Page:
Your annual gynecologic exam could save your life.
A yearly exam from a gynecologist should be part of your preventative healthcare routine. Many times we think we only need to see a doctor when there is a problem, but that is not the case.
Oftentimes serious problems don’t present obvious symptoms at first, but your gynecologist knows what to look out for during your annual physical. Early detection is the best defense. Diseases like breast cancer, ovarian cancer and cervical cancer can be detected, even at early stages, during an annual gyn exam.
This type of listening is particularly required in instances of gynecological and hormonal issues. There could be a variety of symptoms present, such as weight gain, weight loss, fatigue, anxiety and low libido.
At The Balanced Woman, Dr. Maria-Lisa Lambert is a certified gynecologist. She specializes in women’s wellness by taking a holistic approach to medicine and overall health. It is important to Dr. Lambert that you feel comfortable and well-cared for in her office.
It is recommended that women get a yearly gyn exam starting at age 15. A pelvic exam may not be required at this age, but it is a good time to start to build the patient/doctor relationship. The young patient can ask Dr. Lambert any questions they may have regarding their development, menstrual cycle, sexuality, birth control, sexually transmitted diseases and general wellbeing.
When most women hear “annual exam” they think pap smear. But a pap smear is only one part of a gynecologic exam. This cervical cancer screening should be performed every 3 years in women ages 21 to 29. In women who are 30 and older, a pap smear is recommended every 5 years.
Other recommended screenings you may receive during your annual gyno exam include:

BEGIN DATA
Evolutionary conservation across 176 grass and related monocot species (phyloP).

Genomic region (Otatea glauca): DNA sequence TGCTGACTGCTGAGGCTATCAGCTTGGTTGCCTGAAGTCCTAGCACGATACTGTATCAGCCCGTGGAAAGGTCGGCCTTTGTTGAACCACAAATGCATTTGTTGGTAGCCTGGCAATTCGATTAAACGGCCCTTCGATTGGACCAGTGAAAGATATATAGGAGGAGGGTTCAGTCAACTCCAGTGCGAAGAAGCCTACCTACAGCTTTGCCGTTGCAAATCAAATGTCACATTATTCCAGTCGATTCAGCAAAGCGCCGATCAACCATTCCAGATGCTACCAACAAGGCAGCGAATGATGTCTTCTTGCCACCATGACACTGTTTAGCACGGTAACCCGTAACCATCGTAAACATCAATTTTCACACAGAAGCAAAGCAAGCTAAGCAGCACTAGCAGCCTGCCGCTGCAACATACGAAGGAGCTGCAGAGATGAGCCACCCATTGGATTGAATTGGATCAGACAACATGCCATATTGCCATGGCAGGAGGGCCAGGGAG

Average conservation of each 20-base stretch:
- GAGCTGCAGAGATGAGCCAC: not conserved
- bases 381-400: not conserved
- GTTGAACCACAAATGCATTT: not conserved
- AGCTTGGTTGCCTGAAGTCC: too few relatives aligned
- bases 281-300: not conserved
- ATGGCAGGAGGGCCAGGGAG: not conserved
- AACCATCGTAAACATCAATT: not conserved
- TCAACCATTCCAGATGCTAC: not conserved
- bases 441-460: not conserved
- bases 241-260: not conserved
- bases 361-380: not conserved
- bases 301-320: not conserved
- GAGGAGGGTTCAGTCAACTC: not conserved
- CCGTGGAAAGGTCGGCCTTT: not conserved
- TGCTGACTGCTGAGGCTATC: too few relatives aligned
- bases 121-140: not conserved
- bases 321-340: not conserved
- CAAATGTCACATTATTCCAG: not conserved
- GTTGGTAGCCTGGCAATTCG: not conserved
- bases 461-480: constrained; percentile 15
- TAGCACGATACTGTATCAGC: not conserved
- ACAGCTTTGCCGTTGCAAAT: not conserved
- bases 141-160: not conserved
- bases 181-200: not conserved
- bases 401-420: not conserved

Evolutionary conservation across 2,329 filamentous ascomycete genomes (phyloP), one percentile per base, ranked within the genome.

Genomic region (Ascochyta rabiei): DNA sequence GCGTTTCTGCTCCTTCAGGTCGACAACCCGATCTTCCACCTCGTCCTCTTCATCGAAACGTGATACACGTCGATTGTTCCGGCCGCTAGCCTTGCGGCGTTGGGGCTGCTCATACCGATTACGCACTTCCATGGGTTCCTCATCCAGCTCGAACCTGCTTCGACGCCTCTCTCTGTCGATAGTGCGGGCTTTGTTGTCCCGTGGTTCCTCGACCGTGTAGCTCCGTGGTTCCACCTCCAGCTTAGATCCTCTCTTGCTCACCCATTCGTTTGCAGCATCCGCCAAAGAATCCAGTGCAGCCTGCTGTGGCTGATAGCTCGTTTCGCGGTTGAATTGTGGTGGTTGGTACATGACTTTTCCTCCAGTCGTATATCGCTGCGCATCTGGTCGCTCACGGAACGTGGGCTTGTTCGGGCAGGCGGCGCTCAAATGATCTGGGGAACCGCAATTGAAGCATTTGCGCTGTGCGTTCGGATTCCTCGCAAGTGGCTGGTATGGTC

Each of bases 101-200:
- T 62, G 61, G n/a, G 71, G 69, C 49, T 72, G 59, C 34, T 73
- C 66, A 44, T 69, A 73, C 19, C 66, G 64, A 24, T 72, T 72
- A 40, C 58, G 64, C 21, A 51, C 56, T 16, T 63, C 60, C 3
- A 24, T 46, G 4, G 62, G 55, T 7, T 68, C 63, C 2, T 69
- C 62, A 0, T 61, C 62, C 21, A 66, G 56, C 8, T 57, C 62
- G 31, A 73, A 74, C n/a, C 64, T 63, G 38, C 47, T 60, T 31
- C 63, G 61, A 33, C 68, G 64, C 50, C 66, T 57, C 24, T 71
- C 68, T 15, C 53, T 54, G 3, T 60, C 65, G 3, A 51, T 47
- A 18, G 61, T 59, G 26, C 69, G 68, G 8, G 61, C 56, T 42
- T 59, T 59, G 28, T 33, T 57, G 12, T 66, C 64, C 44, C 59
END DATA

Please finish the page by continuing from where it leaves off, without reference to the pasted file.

STI/STD testing: If left untreated, STIs like chlamydia and gonorrhea can lead to serious complications like pelvic inflammatory disease, infertility, and chronic pain. Annual testing is recommended for sexually active women under the age of 25. Women age 25 and older may benefit from testing if they have multiple partners, a new partner, exposure concerns, or have recently been diagnosed with another STI. Screening for other STIs like syphilis, trichomonas, herpes simplex virus, and hepatitis should be based on risk factors.
HIV testing: This test should be done at least once during your lifetime. However, your provider should check for risk factors annually that could warrant repeat testing.
Hepatitis C testing: This one-time test is recommended for women who were born anytime from 1945 through 1965 and who are unaware of their infection status.
Clinical breast exam: A breast exam by a health care provider is recommended every 1 to 3 years, beginning at age 20.
Mammography: This diagnostic imaging test is used to identify abnormalities in the breast that may indicate breast cancer. The exam is less sensitive in younger women and is more likely to report false positives or over-diagnosis in younger women. It is recommended that women ages 40 to 49 years discuss the benefits and risks with their provider before deciding whether to start mammogram screening. By age 50, all women should receive mammograms every 1 to 2 years.
Bone density testing: This exam is recommended for all women age 65 years and older or in postmenopausal women who are younger than 65, but at risk for bone fractures.
Diabetes testing and lipid (cholesterol) profile assessment: A blood test can determine if your blood sugar and cholesterol are within normal limits or if they need to be addressed. This should be recommended periodically by your provider.